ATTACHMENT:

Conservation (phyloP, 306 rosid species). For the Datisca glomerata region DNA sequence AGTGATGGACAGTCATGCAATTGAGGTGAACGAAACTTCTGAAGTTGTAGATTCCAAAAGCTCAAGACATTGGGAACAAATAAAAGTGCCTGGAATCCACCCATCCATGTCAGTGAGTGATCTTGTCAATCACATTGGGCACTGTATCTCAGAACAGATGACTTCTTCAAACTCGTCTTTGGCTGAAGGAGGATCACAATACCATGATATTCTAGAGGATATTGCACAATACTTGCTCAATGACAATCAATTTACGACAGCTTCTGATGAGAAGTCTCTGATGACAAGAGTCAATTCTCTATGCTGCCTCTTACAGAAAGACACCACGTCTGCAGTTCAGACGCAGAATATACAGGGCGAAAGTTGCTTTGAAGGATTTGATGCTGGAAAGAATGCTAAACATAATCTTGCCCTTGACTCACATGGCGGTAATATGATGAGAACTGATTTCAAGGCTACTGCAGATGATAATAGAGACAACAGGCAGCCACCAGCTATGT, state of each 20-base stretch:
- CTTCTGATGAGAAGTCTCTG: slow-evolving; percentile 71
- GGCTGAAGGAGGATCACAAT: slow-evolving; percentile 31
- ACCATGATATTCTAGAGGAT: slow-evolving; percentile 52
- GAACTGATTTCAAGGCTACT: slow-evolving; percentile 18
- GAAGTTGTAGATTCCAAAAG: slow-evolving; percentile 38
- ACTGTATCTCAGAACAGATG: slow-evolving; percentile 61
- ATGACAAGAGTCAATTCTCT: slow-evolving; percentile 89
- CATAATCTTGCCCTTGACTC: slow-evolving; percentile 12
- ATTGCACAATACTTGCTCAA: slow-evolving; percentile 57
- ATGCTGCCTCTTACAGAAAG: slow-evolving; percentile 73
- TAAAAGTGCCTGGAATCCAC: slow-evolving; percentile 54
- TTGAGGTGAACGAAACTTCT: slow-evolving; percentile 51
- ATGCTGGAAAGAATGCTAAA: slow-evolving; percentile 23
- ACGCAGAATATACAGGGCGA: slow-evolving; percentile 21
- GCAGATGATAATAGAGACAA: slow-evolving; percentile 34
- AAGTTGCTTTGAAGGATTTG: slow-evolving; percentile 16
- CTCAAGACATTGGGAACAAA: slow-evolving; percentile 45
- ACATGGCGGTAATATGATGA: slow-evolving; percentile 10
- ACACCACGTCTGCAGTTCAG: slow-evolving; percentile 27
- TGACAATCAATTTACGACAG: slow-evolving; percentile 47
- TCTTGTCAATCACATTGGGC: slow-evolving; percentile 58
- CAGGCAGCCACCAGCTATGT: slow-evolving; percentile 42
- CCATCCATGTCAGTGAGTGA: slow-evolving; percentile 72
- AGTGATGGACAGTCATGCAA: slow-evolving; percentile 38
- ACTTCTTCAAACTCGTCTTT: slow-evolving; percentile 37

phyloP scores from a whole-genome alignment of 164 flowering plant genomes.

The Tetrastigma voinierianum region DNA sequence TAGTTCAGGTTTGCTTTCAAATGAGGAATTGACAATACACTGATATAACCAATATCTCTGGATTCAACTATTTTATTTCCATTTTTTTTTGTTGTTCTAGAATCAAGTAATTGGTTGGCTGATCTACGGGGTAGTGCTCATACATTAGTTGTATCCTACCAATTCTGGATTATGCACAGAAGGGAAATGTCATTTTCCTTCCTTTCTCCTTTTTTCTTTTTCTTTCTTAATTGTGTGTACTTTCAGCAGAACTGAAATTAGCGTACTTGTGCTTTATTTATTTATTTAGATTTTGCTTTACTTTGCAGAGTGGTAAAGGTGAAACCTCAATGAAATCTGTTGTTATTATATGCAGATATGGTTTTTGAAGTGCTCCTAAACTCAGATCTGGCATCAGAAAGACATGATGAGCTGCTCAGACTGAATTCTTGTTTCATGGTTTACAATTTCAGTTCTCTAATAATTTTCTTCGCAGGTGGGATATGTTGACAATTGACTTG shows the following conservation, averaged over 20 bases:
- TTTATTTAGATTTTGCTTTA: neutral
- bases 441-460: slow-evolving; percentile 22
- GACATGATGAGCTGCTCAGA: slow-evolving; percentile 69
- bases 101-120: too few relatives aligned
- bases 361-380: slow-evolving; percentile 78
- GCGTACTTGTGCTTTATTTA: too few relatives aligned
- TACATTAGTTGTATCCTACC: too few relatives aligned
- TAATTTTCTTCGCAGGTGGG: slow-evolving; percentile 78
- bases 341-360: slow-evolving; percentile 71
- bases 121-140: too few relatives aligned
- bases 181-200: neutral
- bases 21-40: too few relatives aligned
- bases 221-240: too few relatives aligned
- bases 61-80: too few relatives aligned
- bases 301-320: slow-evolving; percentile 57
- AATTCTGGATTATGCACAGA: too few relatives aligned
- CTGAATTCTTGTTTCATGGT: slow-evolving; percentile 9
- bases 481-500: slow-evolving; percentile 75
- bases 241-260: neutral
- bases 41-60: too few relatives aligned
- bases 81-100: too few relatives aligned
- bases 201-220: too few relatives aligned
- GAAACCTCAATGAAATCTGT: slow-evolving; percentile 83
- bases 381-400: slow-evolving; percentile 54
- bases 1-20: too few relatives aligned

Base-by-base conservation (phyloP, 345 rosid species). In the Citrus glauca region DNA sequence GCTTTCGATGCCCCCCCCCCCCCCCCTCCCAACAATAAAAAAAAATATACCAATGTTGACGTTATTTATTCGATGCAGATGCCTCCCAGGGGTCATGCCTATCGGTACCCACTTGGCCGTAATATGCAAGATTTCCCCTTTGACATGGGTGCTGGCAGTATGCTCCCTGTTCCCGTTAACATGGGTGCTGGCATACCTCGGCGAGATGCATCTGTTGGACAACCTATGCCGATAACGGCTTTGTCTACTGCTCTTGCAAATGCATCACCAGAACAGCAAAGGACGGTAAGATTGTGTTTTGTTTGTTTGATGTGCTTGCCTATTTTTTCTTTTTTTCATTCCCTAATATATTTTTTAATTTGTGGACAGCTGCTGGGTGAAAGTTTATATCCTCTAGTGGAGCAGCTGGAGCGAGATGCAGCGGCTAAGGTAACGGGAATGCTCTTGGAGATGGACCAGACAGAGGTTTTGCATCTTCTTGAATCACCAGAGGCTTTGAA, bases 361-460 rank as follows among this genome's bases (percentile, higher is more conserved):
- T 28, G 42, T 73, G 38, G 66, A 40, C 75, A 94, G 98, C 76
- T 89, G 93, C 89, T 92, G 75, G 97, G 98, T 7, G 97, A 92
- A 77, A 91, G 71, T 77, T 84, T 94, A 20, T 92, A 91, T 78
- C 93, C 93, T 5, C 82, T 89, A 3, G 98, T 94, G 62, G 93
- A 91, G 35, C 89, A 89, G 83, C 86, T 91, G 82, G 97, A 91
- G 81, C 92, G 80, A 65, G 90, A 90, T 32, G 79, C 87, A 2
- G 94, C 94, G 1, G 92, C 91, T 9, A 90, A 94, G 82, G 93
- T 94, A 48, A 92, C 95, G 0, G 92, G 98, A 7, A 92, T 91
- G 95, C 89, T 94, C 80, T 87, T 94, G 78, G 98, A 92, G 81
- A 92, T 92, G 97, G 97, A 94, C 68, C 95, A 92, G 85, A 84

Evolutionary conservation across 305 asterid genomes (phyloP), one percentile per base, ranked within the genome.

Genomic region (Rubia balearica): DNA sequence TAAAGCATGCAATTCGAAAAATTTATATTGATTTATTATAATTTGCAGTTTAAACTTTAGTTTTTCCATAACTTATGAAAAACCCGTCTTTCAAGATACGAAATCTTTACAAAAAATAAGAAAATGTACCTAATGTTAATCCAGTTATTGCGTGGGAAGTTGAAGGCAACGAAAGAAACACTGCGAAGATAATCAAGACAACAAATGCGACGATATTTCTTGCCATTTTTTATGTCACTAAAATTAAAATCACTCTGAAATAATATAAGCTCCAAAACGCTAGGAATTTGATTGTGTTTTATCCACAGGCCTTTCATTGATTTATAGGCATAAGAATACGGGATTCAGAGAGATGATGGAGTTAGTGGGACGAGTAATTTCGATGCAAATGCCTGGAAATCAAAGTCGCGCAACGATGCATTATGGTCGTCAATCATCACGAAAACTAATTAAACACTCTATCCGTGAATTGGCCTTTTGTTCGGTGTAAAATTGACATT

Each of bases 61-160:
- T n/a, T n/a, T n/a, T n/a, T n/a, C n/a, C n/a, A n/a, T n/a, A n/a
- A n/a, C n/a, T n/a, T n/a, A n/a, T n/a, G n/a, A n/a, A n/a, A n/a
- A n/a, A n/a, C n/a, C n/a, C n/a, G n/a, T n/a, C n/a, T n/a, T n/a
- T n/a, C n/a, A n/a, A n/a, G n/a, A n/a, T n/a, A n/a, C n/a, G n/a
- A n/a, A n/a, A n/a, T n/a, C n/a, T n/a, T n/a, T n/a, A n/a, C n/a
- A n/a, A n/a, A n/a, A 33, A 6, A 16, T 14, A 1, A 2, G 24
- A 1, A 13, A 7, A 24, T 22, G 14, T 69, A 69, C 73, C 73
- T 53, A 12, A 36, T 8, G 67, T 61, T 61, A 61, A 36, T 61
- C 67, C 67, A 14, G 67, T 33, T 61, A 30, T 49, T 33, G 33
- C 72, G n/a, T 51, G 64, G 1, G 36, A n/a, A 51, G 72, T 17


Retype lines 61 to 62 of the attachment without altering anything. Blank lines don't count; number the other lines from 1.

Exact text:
- G 94, C 94, G 1, G 92, C 91, T 9, A 90, A 94, G 82, G 93
- T 94, A 48, A 92, C 95, G 0, G 92, G 98, A 7, A 92, T 91